September 13, 2018
St. Francis is studying the first three thousand years of Christian History. Are there any important characters or anniversary dates that we should take note of at this time of year?
Yes. There are a couple of really important dates to be remembered in the near future. The first, the Feast of St. Matthew, Apostle and Evangelist, September 21, and the second, The Feast of St. Michael and All Angels, September 29 (to be dealt with next week), are both fixed date feasts and ordered just behind Principle Feasts and Sundays in their importance on the Church Calendar. Therefore, the theology or story behind these feasts are important to the overall understanding of the Church.
Matthew's Gospel, according to tradition, was the first of the Gospels and, accordingly, is first in the New Testament. This attribution of is disputed in scholarly circles with most New Testament academics and Christian clergy believing the evidence points to the Gospel of Mark as the first written among those in the canon (Matthew, Mark, Luke, and John). For this contribution alone, Matthew would be important to Christian History, but he also holds a place among all the disciple lists. (see Matthew 10:30, Mark 3:18, Luke 6:15, Acts 1:13—John has no list).
Matthew's call by Jesus in occurs in 10:3 and he is referred to as a publican. Publicans in the Roman Republic were men who contracted with the Roman government to supervise harbors and other public building works, as well as supervising duty collection. Later in the Republic, publicans contracted with the Roman Government to collect taxes. By the time of the early empire, this tax collection franchise was especially critical in areas like Judea, where Rome had direct involvement through Imperial representatives like Pilate. Matthew, in the role of publican, appears to be collecting duties at a road station on the way into a town. His status as a publican would likely make him personae non-gratis with fellow Jews. In parallel stories in Mark and Luke, the publican called by Jesus is named Levi. Jesus' call brings him back into the Jewish people, an extension of Jesus' early ministry to call the lost of the tribes back into relationship.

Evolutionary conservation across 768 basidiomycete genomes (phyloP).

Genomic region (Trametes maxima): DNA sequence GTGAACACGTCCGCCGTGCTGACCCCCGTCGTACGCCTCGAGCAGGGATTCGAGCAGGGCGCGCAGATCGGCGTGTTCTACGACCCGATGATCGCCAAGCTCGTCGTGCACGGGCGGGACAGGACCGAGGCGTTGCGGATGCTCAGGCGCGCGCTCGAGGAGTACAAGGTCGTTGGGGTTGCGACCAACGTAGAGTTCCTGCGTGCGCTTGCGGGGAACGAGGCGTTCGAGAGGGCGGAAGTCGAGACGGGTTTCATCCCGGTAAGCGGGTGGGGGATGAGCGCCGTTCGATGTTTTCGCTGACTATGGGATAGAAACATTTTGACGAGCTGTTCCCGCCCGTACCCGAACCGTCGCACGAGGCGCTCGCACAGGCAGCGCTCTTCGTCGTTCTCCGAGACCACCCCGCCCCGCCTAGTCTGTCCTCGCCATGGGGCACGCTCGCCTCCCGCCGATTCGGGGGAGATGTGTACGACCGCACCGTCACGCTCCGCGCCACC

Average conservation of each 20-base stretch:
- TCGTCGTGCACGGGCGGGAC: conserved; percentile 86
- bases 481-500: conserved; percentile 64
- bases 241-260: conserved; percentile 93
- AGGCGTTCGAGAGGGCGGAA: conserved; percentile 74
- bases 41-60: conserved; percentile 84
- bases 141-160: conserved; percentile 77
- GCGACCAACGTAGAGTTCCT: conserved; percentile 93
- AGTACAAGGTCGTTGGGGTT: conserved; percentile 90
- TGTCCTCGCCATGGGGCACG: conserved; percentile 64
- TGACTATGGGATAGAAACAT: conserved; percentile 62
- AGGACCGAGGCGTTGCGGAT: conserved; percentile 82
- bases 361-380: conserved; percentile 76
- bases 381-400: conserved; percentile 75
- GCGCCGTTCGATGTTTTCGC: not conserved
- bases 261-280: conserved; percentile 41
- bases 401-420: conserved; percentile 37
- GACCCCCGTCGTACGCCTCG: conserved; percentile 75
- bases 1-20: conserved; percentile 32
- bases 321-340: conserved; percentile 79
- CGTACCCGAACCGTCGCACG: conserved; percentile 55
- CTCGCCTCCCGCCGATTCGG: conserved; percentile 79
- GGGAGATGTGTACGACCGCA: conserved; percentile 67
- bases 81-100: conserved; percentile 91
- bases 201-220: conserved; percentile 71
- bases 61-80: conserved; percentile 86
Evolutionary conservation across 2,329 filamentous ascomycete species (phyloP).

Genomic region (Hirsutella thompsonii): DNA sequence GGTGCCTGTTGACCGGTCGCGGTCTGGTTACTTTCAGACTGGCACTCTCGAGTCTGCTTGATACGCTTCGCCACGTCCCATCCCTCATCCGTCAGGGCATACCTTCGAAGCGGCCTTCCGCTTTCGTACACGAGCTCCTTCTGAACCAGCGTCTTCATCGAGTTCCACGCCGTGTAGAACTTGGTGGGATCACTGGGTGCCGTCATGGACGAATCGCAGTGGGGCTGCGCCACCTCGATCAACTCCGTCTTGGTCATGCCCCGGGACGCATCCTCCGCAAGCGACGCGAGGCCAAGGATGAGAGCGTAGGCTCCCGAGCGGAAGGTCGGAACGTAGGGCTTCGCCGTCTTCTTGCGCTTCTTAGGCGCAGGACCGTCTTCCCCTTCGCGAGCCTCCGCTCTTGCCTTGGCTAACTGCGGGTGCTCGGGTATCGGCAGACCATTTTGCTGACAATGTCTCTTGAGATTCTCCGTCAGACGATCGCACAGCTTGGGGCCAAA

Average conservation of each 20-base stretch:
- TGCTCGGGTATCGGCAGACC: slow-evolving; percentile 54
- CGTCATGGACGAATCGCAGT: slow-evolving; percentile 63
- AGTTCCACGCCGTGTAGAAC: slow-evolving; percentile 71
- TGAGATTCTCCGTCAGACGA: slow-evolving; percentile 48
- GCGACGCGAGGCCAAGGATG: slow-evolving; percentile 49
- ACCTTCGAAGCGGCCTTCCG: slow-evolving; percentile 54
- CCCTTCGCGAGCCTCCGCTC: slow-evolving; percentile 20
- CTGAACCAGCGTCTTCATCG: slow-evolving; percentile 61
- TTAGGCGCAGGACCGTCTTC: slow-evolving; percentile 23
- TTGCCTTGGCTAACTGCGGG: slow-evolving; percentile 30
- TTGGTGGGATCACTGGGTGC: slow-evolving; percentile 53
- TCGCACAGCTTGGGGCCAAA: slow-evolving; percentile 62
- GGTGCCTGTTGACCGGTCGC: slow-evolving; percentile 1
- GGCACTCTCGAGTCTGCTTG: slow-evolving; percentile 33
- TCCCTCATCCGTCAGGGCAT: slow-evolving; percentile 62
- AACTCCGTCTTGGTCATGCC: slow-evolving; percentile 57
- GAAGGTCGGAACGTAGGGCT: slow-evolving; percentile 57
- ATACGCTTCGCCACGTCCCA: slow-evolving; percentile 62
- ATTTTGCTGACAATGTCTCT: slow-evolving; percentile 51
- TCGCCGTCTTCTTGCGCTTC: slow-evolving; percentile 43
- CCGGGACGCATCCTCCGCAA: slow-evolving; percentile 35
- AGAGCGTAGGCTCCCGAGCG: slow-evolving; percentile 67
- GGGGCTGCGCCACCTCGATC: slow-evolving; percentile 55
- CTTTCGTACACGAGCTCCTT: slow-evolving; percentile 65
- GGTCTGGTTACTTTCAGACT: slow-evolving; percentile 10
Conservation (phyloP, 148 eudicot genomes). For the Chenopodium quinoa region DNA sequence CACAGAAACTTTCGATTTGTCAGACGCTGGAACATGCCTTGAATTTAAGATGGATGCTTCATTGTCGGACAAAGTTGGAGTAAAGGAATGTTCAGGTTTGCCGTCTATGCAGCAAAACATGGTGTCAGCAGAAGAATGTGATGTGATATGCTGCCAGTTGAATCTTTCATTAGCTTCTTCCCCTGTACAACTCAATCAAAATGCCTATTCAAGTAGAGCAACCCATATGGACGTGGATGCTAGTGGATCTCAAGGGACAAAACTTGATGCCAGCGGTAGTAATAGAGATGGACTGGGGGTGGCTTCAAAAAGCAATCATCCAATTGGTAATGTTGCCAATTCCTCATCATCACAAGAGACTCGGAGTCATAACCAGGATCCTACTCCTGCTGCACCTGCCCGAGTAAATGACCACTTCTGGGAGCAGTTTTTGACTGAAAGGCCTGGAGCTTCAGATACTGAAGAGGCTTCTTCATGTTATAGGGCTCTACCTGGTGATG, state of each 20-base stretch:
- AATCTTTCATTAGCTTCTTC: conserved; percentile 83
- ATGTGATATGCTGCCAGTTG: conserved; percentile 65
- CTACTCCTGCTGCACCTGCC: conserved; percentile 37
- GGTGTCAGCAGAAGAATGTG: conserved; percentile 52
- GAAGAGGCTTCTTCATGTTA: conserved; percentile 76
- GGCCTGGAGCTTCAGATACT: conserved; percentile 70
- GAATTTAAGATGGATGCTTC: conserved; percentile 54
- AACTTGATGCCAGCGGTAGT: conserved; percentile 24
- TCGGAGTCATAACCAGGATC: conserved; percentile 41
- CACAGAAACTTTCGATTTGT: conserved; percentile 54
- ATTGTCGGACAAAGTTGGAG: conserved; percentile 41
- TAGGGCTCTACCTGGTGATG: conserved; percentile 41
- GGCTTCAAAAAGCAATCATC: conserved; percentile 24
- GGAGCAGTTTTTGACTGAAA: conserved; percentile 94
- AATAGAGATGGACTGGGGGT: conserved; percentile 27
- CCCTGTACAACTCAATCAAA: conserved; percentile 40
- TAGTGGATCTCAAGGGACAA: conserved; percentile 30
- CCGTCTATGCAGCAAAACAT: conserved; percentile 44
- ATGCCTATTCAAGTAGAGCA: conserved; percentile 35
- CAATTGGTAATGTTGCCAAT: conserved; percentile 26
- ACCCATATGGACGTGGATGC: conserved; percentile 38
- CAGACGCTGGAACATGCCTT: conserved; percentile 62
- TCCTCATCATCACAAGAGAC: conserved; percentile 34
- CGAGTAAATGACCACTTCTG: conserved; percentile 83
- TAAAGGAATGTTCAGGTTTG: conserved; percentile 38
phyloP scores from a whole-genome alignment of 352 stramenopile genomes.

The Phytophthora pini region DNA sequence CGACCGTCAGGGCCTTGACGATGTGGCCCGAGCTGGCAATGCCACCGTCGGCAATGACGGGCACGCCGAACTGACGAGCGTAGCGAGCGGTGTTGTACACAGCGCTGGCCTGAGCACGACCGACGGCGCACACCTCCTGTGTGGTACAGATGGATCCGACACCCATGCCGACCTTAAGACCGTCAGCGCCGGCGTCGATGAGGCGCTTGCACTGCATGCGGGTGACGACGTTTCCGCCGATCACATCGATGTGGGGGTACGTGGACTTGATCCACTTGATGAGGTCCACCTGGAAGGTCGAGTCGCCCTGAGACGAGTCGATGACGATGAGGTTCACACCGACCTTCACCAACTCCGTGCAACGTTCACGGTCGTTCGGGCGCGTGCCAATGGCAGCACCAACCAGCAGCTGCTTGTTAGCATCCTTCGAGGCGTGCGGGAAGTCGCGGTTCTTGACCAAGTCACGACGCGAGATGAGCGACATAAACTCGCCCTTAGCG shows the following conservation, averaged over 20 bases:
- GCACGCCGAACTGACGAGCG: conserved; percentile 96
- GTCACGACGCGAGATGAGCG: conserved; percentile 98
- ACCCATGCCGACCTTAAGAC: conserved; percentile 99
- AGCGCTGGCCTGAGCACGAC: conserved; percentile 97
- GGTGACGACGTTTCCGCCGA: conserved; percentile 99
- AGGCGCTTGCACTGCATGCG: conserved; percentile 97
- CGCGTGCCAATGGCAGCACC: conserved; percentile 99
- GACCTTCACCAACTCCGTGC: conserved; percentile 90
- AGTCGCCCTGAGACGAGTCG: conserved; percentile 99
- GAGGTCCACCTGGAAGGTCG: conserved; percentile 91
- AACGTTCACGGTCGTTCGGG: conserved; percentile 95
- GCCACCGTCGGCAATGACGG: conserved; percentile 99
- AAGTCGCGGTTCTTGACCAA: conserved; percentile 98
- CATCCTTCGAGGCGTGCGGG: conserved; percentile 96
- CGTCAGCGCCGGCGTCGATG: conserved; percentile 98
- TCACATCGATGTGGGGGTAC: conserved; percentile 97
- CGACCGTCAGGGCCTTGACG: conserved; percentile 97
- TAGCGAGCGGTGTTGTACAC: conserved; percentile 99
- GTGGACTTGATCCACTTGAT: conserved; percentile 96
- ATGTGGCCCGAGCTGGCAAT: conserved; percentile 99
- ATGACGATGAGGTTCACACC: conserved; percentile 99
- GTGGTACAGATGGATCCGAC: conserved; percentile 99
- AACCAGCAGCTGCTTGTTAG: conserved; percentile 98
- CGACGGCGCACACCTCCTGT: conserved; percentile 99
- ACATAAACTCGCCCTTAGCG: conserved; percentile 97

According to Eusebius of Caesarea, a Church historian of the late 3rd and early 4th Centuries, after the resurrection, Matthew went to preach to the Hebrews. Roman Martyrology states that he was martyred in Ethiopia. This attribution may not conflict as more data roles in demonstrating a strong DNA tie in Ethiopian peoples to diaspora Jews, already attested to by narrative claims in Ethiopian folk stories and traditions.
In art and symbology, Matthew is represented by a man, given that his genealogy emphasizes the human origins of Jesus primarily because it begins with Abraham instead of Adam, who was created by God and who begins the genealogy of Luke, see Matthew 1:1-17.